EPA's original proposed rule concluded that climate change endangers the public welfare, but the revised rule now seeks public comments on whether climate change poses a danger. The WH also pressured the EPA to "eliminate large sections of the original analysis that supported regulation, including a finding that tough regulation of motor vehicle emissions could produce $500 billion to $2 trillion in economic benefits over the next 32 years." The proposed rule will also be much shorter than the original document of 250 pages, which "included detailed alternative approaches on how to regulate greenhouse gases from fuels, vehicles and stationary sources such as power plants." The new proposal is briefer because Bush does not even want the EPA to discuss alternatives. "Instead, the document reviews the legal and economic issues presented by declaring greenhouse gases a pollutant."
The sole purpose of the ANPR is to make the case that CAA can not be used to regulate GHG. Thus, Bush rejected a proposal to obtain public comment on the issue whether the EPA should regulate GHG under the CAA. In an unprecedented move, the ANPR includes comments from a host of federal agencies advocating against using CAA to regulate GHG.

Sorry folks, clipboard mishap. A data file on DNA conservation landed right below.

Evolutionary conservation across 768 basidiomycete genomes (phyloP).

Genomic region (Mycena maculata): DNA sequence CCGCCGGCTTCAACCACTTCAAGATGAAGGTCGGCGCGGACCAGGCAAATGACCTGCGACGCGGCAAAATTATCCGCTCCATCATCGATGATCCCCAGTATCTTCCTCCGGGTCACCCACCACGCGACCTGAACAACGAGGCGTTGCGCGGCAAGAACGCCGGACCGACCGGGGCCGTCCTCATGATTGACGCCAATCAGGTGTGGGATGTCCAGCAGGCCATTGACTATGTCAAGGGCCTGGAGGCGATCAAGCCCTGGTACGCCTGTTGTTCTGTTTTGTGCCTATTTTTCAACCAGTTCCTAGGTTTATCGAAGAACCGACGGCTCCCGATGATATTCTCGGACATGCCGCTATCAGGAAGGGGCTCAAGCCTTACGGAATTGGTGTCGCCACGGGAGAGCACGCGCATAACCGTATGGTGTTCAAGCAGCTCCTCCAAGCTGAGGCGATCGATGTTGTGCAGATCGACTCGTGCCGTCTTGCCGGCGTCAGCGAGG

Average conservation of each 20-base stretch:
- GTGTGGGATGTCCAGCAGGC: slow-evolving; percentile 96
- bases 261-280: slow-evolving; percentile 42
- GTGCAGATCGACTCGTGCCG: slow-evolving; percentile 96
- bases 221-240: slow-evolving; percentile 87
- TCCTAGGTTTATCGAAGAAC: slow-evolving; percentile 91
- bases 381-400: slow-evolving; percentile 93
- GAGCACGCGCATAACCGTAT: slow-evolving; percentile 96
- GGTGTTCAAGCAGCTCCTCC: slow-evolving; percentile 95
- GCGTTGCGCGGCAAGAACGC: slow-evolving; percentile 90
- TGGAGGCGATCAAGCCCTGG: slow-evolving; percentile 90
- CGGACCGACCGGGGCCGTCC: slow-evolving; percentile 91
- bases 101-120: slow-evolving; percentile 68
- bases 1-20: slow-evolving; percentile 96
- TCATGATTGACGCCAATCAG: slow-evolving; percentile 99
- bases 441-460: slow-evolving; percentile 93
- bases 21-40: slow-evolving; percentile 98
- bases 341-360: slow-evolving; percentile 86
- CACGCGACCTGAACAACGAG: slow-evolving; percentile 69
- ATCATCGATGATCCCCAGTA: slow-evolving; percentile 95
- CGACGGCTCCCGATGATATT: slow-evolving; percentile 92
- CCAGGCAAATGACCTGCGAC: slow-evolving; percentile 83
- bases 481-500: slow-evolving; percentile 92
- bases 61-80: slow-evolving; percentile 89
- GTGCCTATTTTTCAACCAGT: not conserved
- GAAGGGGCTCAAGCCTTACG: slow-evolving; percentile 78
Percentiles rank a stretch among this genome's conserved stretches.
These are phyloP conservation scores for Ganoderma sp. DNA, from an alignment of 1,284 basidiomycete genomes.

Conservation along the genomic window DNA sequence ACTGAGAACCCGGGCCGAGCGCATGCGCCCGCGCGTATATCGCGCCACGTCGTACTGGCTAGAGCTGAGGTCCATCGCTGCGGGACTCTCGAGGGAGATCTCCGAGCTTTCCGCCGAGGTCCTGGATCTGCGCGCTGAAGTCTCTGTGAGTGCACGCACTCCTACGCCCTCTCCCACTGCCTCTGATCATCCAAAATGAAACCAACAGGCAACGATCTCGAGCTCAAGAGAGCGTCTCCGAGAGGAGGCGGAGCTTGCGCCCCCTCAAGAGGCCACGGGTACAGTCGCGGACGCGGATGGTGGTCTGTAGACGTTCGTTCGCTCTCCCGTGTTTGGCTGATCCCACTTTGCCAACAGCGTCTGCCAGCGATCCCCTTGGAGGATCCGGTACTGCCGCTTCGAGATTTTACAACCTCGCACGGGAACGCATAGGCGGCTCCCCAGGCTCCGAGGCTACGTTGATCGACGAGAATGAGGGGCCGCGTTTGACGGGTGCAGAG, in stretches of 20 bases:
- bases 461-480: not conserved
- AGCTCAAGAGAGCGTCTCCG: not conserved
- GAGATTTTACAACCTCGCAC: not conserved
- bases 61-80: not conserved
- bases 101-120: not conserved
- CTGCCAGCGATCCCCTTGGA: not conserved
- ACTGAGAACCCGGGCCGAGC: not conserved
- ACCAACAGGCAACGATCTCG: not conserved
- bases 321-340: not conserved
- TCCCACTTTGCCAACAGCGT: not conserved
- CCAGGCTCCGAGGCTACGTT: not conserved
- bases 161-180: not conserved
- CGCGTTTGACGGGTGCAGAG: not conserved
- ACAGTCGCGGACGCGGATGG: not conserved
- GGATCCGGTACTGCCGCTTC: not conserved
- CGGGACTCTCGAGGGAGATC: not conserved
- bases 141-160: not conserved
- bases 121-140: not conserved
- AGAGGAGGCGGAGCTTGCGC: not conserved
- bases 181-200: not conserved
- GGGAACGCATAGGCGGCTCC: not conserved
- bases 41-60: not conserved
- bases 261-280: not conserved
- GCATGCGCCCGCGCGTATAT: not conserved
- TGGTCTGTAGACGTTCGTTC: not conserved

However, Bush likes to say he is acting in the best interests of all Americans because such grave matters should be decided by us:
Decisions with such far-reaching impact should not be left to unelected regulators and judges. Such decisions should be debated openly [and] made by the elected representatives of the people they affect.June 2008: EPA GAG Order.
The Bush administration has fired back another response to the continuing --- and successful --- investigations conducted by Democratic lawmakers. The EPA has imposed a GAG order on its staff to bar responding to questions or issuing statements to congressional investigators, reporters, the EPA Inspector General or representatives of the Government Accountability Office.
Cheers to Senator Boxer and all Democratic lawmakers who are conducting investigations to protect us from our own government.